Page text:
The German Supply Chain Due Diligence Act, or LkSG for short, has been in force for two months and there is a palpable sense of concern as to its requirements from companies within its scope.
While it’s important to acknowledge that the law is technical and demanding, the purpose of this piece is to offer some reassurance and basic guidance on how best to approach compliance with this ground-breaking law.
The LkSG is the first major piece of human rights and environmental due diligence (HREDD) legislation to seriously implement the provisions of the United Nations Guiding Principles on Business and Human Rights (UNGPs) and OECD Guidelines for Multinational Enterprises. It comes with a raft of advisory literature from BAFA, the German government agency charged with overseeing the implementation of the law, and is designed to be ambitious and consequential.
That said, the fact that it is rooted in the UNGPs and OECD Guidelines should offer a degree of comfort. These provisions are generally well-known and follow established methodological pathways. If companies are in doubt as to what they should do and cannot find the necessary guidance in the BAFA literature, they know that they can’t go far wrong by relying on the general due diligence principles in the UNGPs and the technical guidance in the OECD documents.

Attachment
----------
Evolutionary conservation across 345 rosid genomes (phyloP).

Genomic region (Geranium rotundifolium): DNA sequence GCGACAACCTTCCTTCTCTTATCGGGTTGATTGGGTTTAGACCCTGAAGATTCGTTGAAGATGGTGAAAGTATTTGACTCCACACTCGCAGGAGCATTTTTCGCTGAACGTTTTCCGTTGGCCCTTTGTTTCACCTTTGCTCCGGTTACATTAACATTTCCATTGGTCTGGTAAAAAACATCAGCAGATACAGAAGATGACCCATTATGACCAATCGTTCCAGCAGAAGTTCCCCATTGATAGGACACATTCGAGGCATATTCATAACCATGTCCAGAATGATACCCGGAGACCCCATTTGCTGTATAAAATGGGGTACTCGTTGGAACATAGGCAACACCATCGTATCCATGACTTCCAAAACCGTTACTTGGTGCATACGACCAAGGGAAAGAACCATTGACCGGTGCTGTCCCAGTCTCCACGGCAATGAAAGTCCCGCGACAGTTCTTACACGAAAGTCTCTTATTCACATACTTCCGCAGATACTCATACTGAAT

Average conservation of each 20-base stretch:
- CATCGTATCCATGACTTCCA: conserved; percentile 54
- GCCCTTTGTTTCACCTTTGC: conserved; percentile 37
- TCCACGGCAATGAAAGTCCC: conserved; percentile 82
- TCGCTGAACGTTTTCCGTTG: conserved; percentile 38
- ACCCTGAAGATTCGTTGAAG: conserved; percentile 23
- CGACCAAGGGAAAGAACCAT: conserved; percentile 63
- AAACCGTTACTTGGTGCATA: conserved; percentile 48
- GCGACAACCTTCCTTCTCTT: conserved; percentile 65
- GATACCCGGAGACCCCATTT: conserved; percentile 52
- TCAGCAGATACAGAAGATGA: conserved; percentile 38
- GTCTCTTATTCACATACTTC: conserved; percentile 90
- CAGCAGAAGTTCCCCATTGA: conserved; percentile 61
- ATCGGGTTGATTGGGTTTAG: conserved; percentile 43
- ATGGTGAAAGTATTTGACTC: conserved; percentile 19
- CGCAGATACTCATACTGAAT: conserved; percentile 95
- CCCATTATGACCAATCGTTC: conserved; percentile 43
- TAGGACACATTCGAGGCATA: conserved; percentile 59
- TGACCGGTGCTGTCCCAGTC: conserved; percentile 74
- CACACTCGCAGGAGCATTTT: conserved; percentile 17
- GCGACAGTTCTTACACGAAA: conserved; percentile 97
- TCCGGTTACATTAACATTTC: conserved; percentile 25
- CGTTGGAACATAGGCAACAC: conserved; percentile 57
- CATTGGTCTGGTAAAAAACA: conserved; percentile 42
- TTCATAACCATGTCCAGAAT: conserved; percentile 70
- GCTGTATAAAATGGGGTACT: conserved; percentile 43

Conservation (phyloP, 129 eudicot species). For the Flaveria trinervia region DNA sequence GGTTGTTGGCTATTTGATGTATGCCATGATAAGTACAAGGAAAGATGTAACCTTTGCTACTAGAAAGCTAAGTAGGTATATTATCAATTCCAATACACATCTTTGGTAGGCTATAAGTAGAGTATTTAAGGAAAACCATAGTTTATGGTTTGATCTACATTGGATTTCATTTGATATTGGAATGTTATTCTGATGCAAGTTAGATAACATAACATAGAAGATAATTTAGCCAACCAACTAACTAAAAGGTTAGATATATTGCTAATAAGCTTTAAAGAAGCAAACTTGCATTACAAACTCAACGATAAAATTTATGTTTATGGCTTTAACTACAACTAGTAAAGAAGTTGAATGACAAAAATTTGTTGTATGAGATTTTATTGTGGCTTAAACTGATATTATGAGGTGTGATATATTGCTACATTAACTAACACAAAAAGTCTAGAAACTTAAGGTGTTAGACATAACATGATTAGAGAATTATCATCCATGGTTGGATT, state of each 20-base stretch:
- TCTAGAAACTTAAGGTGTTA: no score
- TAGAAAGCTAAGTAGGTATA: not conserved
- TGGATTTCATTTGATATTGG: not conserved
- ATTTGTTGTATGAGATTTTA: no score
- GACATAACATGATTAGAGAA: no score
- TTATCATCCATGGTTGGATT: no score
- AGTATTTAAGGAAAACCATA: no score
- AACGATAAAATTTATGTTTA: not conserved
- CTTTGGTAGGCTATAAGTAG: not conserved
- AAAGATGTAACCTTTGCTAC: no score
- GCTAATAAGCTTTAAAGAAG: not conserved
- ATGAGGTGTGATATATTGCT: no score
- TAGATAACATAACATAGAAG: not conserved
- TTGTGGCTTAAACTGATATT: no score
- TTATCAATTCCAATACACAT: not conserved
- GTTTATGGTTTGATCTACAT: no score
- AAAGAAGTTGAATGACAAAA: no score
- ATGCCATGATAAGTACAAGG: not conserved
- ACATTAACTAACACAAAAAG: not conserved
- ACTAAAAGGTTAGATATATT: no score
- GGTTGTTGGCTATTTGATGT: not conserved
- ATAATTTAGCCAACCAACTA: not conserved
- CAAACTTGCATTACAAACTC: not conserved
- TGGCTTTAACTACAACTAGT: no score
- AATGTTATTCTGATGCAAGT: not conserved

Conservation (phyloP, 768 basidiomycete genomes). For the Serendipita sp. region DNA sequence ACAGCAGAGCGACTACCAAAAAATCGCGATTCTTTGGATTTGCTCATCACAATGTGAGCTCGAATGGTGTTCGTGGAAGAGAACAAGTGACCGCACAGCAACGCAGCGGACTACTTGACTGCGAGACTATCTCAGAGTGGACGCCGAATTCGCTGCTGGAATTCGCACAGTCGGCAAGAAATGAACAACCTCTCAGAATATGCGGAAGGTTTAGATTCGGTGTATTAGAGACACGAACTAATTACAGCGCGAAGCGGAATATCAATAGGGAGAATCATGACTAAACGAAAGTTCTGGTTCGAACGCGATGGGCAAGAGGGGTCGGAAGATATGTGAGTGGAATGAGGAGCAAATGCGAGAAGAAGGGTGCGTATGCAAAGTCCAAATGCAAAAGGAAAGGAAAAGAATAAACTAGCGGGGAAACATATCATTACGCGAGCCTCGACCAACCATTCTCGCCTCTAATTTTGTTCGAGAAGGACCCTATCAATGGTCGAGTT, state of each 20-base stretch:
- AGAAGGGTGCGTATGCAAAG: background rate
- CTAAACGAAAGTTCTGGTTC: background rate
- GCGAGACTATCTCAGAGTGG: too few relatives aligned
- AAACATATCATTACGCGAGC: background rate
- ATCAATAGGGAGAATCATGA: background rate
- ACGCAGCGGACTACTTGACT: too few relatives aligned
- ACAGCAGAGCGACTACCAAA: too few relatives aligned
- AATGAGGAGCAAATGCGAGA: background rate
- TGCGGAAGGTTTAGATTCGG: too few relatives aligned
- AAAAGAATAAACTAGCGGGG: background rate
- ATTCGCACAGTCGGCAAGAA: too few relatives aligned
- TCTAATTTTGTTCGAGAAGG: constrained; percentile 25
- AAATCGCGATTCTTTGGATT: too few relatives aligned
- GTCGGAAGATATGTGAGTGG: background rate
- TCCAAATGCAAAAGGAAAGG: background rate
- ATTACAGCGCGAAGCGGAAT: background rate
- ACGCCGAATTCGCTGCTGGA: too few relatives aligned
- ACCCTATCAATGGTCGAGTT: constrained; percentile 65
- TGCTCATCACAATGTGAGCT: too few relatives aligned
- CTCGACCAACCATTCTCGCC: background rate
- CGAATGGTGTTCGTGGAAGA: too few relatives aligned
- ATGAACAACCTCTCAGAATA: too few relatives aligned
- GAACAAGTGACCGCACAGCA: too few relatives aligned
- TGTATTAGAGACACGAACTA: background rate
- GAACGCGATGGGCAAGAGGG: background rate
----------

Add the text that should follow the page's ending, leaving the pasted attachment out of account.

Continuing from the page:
It is also important to state that while the process for compliance matters and the legal duty is one of effort rather than results, it is ultimately the outcomes, in terms of human rights and environmental protections, that are the real purpose of the law and the ‘north star’ towards which companies should be striving.
There has never been a more critical time for companies to refocus their efforts on sustainability reporting, which – if done right – can actively support corporate strategy and risk management, while also helping to strengthen relations with key stakeholders.
So, without delving too deeply into the details of the compliance process, about which we have written previously, here are eight key steps illustrating how best to approach the LkSG.
Invest in appropriate internal human and capital resources as part of your HREDD risk management system. Establish an appropriate ‘tone from the top’ and adopt this agenda enthusiastically. The LkSG is happening whether you like it or not - much the better to embrace it and benefit from it. The evidence suggests that businesses who create healthy, fair and efficient operations and supply chains will increasingly attract more capital and talent as well as improving their reputations.
Map your operations and supply chains, understand your risk centres, be honest about your weaknesses and areas of improvement. Although the legal reach of the due diligence requirements will often stop at tier 1 suppliers, this will not always be the case and companies should strive to know as much as possible about their complete value chain. Don’t shy away from difficult decisions or topics, this is your chance to get in front of your problems, own them and address them. If you don’t, others will.